In March of 2021, the chair convened a student and faculty season selection committee to determine the 2021-2022 season. While the goal of including student voices in the conversation was met, this process revealed many challenges. One of the challenges was simply finding a common meeting time. Another challenge was capacity: reading plays takes time, and more opinions meant more plays to read. No one had the bandwidth to read everything under consideration. There was a lot of “no” and not enough context. With the end of the term looming, we needed clarity around the scope of productions. To meet deadlines to secure rights, faculty took the students’ feedback to date and decided on the season for the following academic year. The students’ frustration over those choices wasn’t entirely because of the pieces selected, but rather with the rush to make decisions. Directors needed to state why each title was important pedagogically, why they, as theatre artists, wanted to tell these stories, and answer the question, “Why this play, and why now?” Eventually, as auditions neared, each director worked to state that why. Once students understood they were heard, change was happening, and accountability could be tracked, they became invested.
Developing a Season Selection Advisory Course
The theme we continue to return to is “transparency.” Last year, as interim chair of the department, I fostered greater transparency while responding to the challenges of time and capacity by piloting a one credit Season Selection Advisory course. We had recently restructured our departmental class schedule to create a common meeting time. Therefore, offering the course during a common hour ensured any student could be available to take the class and any faculty member could participate in the process. As a credit-bearing course, the Season Selection Advisory course required students to commit to one hour of in-class time for brainstorming and discussions and two hours outside of class for activities like reading one play per week, researching an overview of a body of work, and participating in short written reflections. Another advantage to framing this work as a course is utilizing Canvas, U-M’s learning management system (LMS). This LMS infrastructure facilitated organizing resources, linking to the library system, sharing scripts, and developing asynchronous discussion boards.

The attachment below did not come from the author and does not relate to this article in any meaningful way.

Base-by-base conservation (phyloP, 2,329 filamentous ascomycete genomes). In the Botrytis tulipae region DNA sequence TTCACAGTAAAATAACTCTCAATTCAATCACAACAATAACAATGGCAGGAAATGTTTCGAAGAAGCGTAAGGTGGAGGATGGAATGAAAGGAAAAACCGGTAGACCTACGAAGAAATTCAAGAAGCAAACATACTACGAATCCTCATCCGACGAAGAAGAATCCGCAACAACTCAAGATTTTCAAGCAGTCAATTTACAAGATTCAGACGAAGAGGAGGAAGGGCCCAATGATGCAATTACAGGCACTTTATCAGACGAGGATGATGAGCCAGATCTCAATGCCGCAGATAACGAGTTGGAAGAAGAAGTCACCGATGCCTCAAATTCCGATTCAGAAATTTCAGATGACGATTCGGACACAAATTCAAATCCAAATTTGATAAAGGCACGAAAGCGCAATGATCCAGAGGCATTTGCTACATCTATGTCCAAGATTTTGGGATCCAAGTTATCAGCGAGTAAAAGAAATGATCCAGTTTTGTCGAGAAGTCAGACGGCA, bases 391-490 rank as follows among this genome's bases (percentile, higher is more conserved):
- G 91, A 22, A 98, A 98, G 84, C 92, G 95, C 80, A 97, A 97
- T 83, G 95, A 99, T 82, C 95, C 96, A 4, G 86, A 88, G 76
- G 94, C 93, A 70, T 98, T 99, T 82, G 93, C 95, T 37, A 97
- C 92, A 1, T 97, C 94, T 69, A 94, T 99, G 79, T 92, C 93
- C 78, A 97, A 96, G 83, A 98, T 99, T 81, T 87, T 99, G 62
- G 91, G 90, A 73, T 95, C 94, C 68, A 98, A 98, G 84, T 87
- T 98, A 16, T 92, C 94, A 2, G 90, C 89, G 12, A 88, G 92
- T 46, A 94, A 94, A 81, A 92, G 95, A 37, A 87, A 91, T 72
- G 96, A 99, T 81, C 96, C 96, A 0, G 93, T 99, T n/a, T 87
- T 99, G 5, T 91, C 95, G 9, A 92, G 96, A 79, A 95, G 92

This faculty facilitator must be able to cultivate trust with students as the students act as ambassadors to the rest of the student body.
When I first taught this course during the second term beginning in January 2022, we quickly discovered that it was offered too late in the academic year! Fortunately, the ten students involved in the pilot understood the dual purpose of considering the 2022-2023 season while we developed and tuned the process for doing so. In addition to determining the plays, we strove to create a sustainable template for future iterations of the course. One key element was a list of community guidelines that we co-created on the first day of class, which we revisited throughout the term. These guidelines provided a frame to ensure every class member was heard, and they encouraged each of us to practice communication tools such as “speaking in draft” and “speaking from the ‘I.’” Another consideration in implementing a course like this is determining who teaches it. I assumed this role as interim chair with the privilege of tenure, and I continued this year as our new chair is onboarding. I can imagine that if a theatre department feels fraught or politicized, the person who convenes a course like this should be chosen with care. They should be as neutral a party as possible, perhaps the chair or a dramaturg, and someone who understands the production resources of their institution well. This faculty facilitator must be able to cultivate trust with students as the students act as ambassadors to the rest of the student body.
During our weekly meeting time we hosted several guests: faculty who would likely direct the following year; the director of our production facilities and staff, who shared some of the logistics; and artistic leadership from a professional theatre company who shared their process for developing a season. Some faculty directors proposed specific titles to consider, as did the wider community through a new survey, and every week groups of three or four students would read one of three plays. After listening and gathering information during the first half of the semester, the second half focused on discussing each title and researching others that met the stated themes. Titles that were under serious consideration would be read by more class members. I tracked titles and who read what through a simple, live spreadsheet linked to Canvas.